Boeing's Starliner space capsule has completed the fifth and final parachute qualification test.
The company said Tuesday the qualification test is one of the milestones needed to proceed with the first launch of the vehicle from Kennedy Space Center in Florida aboard United Launch Alliance's Atlas V rocket this summer.
The rocket will send the unmanned capsule to the International Space Station to stay there for a week. The vehicle will carry more than six parachutes from Airborne Systems and ILC Dover-made airbags.
During the four-minute test, the capsule with two disabled parachutes was released from a balloon at a height of approximately 40K feet and safely landed at the U.S. Army's White Sands Missile Range in New Mexico after the other functional parachutes deployed.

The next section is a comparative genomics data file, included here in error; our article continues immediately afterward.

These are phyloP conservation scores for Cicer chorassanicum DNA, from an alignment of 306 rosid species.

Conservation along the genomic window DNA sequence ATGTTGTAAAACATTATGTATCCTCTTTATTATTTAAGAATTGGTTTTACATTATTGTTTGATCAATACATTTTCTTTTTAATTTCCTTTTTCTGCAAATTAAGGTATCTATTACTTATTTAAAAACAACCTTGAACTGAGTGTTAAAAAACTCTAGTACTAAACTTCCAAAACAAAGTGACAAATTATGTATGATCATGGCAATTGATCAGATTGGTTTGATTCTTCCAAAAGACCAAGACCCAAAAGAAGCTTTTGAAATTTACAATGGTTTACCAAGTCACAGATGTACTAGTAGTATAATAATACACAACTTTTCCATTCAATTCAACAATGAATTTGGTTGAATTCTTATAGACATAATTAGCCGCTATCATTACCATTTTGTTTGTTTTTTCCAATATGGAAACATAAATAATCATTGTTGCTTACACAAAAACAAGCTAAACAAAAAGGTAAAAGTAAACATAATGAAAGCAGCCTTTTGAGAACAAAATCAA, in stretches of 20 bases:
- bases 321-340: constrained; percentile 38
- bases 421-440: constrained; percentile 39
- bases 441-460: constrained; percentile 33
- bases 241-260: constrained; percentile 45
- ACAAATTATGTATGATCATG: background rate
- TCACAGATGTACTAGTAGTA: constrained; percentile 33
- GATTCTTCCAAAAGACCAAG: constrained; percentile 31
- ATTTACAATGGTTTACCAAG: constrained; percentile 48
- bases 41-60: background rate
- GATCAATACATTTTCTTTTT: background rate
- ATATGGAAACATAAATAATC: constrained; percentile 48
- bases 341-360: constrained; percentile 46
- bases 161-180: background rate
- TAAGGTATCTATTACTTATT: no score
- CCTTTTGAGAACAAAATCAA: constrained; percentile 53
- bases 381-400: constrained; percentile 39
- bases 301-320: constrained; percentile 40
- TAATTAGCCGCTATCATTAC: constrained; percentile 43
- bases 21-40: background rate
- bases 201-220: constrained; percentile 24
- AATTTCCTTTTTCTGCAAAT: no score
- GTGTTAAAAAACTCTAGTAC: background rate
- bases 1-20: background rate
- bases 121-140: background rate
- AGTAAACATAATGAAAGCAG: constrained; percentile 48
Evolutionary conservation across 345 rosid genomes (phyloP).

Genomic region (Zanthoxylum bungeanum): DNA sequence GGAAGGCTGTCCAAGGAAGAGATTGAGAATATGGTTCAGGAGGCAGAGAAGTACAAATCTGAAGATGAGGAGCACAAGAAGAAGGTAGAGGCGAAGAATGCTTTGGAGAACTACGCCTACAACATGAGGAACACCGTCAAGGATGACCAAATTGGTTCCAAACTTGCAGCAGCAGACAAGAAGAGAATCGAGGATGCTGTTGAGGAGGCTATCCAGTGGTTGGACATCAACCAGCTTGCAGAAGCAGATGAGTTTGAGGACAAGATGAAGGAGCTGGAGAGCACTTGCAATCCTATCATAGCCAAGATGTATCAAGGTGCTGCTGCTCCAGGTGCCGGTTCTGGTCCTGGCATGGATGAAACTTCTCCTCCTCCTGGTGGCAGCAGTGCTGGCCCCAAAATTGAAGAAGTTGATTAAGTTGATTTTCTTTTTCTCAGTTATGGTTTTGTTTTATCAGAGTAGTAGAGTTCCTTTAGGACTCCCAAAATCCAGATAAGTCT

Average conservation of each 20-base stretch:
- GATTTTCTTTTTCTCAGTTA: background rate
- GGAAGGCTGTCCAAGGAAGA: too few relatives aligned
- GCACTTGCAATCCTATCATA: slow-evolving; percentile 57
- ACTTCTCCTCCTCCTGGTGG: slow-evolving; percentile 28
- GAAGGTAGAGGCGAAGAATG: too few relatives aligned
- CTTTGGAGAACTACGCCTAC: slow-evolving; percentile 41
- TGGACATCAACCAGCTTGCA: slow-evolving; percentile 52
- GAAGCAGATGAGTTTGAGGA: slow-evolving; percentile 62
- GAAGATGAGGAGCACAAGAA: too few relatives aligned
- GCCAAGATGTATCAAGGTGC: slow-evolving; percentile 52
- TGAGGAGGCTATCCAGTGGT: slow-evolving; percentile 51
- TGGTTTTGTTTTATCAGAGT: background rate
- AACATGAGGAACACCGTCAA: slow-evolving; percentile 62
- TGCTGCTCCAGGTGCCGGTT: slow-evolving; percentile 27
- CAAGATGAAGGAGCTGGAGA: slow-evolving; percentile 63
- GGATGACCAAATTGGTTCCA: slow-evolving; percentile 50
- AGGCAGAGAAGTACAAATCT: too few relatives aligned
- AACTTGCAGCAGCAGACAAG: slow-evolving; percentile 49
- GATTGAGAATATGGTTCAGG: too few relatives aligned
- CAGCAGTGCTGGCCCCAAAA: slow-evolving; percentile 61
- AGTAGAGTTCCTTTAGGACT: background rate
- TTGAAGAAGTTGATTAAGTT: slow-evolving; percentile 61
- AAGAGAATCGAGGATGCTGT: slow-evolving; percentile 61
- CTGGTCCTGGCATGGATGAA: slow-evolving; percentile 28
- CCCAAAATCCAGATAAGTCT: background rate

“Safety for our astronauts remains our singular focus and this successful landing in a difficult situation affirms the deep commitment of everyone on the team,“ said John Mulholland, vice president for the Starliner program at Boeing.
NASA astronauts Mike Fincke and Nicole Mann and Boeing astronaut Chris Ferguson could make the first manned Starliner flight mission by the end of the year.